Social media is transforming the company intranet from a dusty old file-sharing technology into a lively, people-driven environment
Let’s face it, the days of the in-house newsletter as the main vehicle for employee communications are over. With so much happening online, companies need to find ways to harness the power and speed of social networking and this is especially true for internal communication.
Luckily there are more and more creative and thoughtful social engagement tools out there, and many corporations are looking at them to capture the popularity of online social interaction. However, many of these solutions live in what is commonly called “the cloud” – meaning they use multiple, interconnected virtual servers as opposed to a physical, corporate-owned network.
Products such as Salesforce’s Chatter, Microsoft’s Sharepoint, Yammer, and Jive provide secure, private social networks for internal communications. These products can be cost effective on a number of levels as they allow companies both to communicate more efficiently and to eliminate layers of bureaucracy and intranet infrastructure.
Such software can also transform the way we think about employee and internal communications. But not everyone is convinced. Some are worried that it is just another mechanism that adds yet another layer to an already complex and difficult-to-navigate online ecosystem. Who is right?
In these pages we have captured a conversation typical of one that might occur on a platform such as Yammer. The conversation is between Brunswick colleagues, and it touches on some of the more important nuances of taking company communications to these new platforms. We answer questions commonly put to us about the value of these services to internal communications, and we address some of the issues that can arise when introducing these new social networks.
WHAT IS THIS THING?
Anthony Applewhaite, Brunswick, Washington, DC
Folks in the DC office keep getting e-mail from people in other offices inviting them to join this internal social networking site. Can somebody please give me the download on these invites?
Rachelle Spero, Brunswick, New York
Sure. This is a private, internal communications tool used to share information, chat about what each office is doing and have fun! Tell colleagues that it is similar to the social networking sites they know – like Facebook, Twitter, LinkedIn, Orkut or Weibo. People on your team are probably receiving invites from folks who were part of the initial pilot program set up to test how internal social networking might complement our existing intranet.
WHAT IS THE GOAL?
OK. People in our office have checked out the site, but are still wondering: what is the goal? I would also love to get your take on its usefulness ...
I think our goal is to provide an easy-to-use, collaborative environment that connects our colleagues around the world. This two-way, open engagement style allows us to share information and discuss how to turn that information into knowledge that is valuable to our business.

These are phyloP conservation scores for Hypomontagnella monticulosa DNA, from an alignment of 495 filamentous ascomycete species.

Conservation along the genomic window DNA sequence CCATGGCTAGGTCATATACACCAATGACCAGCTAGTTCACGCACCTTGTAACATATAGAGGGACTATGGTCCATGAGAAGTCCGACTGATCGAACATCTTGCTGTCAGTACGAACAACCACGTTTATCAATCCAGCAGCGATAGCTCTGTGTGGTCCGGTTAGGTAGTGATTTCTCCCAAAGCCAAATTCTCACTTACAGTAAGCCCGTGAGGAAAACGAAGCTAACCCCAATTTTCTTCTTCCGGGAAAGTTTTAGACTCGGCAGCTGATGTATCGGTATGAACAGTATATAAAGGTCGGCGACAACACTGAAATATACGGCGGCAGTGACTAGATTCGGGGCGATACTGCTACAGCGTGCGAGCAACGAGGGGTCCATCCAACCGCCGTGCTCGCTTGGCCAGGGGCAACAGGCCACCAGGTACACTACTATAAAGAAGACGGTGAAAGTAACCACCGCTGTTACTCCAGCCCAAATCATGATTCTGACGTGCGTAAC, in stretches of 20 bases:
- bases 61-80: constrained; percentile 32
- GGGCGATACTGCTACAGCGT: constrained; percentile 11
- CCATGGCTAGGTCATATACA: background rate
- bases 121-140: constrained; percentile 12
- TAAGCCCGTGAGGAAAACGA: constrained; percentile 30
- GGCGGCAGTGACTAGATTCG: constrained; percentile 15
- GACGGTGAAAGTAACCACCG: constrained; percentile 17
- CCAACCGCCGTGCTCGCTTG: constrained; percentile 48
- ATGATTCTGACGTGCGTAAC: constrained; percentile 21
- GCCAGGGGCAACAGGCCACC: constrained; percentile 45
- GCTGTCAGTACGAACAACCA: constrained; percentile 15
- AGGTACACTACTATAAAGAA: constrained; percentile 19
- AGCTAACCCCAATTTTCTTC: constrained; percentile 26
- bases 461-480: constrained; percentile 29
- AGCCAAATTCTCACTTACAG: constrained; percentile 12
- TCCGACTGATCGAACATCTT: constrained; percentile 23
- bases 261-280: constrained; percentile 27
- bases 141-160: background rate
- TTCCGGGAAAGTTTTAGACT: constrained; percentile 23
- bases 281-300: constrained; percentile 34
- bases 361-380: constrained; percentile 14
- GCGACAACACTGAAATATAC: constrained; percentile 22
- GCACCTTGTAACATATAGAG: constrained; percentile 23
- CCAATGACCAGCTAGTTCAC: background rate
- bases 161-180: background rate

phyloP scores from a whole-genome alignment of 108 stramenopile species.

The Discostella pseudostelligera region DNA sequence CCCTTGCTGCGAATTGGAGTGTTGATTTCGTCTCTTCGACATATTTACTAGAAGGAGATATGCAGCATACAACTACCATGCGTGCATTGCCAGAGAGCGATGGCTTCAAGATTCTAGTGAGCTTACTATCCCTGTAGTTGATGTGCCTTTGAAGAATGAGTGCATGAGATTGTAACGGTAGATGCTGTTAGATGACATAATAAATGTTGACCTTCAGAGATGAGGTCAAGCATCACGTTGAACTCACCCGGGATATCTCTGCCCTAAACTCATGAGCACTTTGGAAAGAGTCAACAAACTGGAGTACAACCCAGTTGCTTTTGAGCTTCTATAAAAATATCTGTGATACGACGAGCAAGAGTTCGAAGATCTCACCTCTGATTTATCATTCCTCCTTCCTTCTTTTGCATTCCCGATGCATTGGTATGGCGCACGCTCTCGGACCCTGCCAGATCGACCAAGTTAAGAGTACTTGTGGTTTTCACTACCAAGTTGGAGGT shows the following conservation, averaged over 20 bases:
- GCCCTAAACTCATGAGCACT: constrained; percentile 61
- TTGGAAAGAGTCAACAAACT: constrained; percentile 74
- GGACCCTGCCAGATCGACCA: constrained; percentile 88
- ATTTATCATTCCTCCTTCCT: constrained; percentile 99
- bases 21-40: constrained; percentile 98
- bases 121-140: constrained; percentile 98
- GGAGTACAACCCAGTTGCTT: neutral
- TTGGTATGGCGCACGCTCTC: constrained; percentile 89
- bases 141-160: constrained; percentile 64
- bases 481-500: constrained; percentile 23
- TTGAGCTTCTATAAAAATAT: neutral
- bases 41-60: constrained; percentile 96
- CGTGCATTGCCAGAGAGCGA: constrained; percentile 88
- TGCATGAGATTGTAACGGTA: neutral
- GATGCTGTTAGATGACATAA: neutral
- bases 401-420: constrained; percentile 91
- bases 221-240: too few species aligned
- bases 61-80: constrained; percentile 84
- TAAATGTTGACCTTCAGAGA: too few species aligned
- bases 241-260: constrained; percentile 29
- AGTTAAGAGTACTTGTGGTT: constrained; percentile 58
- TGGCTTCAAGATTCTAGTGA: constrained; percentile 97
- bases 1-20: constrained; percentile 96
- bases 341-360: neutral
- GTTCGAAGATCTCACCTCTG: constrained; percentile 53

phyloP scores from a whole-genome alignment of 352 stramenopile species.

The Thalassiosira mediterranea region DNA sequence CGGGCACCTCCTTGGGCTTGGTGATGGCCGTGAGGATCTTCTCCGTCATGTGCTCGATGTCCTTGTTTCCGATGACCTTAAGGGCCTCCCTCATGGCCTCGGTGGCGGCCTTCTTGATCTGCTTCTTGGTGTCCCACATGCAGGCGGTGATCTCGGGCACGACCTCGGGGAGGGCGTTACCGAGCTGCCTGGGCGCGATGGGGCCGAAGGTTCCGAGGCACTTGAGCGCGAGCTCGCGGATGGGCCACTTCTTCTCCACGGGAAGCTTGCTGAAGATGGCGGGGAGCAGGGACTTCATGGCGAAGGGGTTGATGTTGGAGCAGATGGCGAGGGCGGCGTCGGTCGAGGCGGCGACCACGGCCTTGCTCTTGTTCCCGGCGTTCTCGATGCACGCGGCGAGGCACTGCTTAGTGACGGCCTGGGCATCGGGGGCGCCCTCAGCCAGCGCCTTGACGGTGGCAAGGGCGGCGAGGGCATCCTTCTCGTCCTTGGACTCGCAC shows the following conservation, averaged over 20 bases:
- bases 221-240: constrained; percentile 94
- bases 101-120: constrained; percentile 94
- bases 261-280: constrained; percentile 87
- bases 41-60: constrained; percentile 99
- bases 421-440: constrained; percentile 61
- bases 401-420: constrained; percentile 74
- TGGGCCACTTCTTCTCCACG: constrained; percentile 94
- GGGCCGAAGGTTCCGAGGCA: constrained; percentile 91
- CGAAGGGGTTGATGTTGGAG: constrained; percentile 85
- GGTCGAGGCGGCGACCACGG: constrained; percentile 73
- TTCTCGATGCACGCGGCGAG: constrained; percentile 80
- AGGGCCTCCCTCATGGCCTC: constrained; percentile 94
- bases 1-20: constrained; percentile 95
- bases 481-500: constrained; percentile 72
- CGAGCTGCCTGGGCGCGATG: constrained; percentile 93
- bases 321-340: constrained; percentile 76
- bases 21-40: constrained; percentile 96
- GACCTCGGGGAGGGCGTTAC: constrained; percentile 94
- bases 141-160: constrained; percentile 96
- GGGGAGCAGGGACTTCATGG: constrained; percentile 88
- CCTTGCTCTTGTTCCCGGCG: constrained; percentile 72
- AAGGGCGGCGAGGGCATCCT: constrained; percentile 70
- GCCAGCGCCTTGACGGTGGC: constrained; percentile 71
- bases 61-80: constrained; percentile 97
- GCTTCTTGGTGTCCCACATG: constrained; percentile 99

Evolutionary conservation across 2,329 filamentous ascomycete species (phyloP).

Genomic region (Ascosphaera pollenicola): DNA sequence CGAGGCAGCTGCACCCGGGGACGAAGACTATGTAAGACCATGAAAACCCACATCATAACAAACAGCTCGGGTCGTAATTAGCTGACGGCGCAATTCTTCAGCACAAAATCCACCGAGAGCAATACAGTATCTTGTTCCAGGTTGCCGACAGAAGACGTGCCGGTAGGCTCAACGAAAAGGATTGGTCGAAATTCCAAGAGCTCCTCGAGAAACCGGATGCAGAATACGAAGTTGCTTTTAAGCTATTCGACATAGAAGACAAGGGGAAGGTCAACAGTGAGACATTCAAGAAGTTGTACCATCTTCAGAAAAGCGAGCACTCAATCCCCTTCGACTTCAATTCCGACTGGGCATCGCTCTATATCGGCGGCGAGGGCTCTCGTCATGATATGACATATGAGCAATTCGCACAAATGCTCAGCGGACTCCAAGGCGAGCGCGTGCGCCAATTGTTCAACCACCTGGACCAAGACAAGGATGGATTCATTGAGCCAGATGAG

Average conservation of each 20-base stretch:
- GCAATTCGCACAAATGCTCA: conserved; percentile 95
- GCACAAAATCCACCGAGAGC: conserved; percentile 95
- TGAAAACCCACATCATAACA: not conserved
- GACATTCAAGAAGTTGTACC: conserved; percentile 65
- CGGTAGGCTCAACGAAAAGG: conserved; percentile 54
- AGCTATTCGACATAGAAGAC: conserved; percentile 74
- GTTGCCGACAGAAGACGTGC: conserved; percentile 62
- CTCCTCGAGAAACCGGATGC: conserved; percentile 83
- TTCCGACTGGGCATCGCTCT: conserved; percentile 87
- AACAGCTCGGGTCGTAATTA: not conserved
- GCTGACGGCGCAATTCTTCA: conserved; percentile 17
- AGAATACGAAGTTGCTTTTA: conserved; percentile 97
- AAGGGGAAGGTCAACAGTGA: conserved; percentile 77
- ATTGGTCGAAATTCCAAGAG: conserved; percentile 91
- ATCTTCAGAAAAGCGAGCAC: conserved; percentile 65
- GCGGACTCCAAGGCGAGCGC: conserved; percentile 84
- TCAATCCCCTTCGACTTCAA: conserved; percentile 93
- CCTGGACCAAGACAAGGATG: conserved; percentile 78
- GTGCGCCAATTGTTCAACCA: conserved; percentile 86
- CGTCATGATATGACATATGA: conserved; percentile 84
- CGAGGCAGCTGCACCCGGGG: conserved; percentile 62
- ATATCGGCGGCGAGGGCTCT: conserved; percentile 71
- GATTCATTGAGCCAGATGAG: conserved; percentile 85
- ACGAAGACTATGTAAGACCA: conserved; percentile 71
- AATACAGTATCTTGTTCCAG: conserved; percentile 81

Cool, that sounds good – though I’m having a hard time grasping the strategic vision. I understand that sites like these are another mechanism for employee engagement, but why do employees need another social media tool?
Since they are secure, closed networks, employees are free to talk about topics related to work. This is (of course) not to be encouraged on external social media platforms.
In addition, internal social networking can flatten the corporate hierarchy and break silos between departments. This can make the company feel smaller and allow good ideas to come from anywhere.
Finally, I have no doubt that such networks can improve knowledge-sharing and transport the company culture into the virtual world.
WHAT IS THE PRIORITY?
I guess my next question would be: where does this tool stand in the order of priorities when developing an internal communications program for a company?
It’s a top priority for highly regulated companies. Especially ones that are exploring ways to exploit social media for marketing, communications, recruiting or customer service. For example, companies in the pharmaceutical, financial and energy sectors are using internal social networking to show employees how to communicate across social media within the company’s “rules of engagement,” as well as industry regulations.
This will help to establish resource requirements, best practices and measurement goals. It will also reduce the risks before launching branded social networking sites externally.
Using social networking platforms such as Yammer, Jive, Chatter, and SharePoint can also solve lots of internal communications problems and foster deeper engagement at all levels within the organization. For example, companies are launching internal social networking sites to help communicate with employees after a merger or acquisition.
That said, you certainly don’t want to underestimate the effectiveness of traditional internal communications tools. The world has become increasingly social and with more communication happening online, you also cannot realistically plan for an internal communications campaign without, at least, exploring the possibility of rolling out an internal social networking platform such as Yammer or Jive.
WHY DO WE WANT OR NEED ANOTHER TOOL?
Mike Buckley, Brunswick, San Francisco
Hold on. Can you just give me a scenario where a Yammer or SharePoint would be the ideal place to communicate with staff as opposed to regular e-mail, or even instant messaging?
Think about it this way: the conversation we are having now is open to the entire organization. I only have to post the answers to your questions once. It reduces the number of e-mails and increases productivity. And you can get answers to questions even when you don’t know who to e-mail or even know what to ask.
In the spirit of debate ... while I’m certainly open to experiment, I already struggle with information overload. The notion of yet another platform is daunting.
I wish I had a solution for information overload. An internal social network is not going to change the world. What it can do is enable you to lead from the front by driving your teams to this more collaborative format. You can then choose what information you consume and the people on the site keep it organized for you.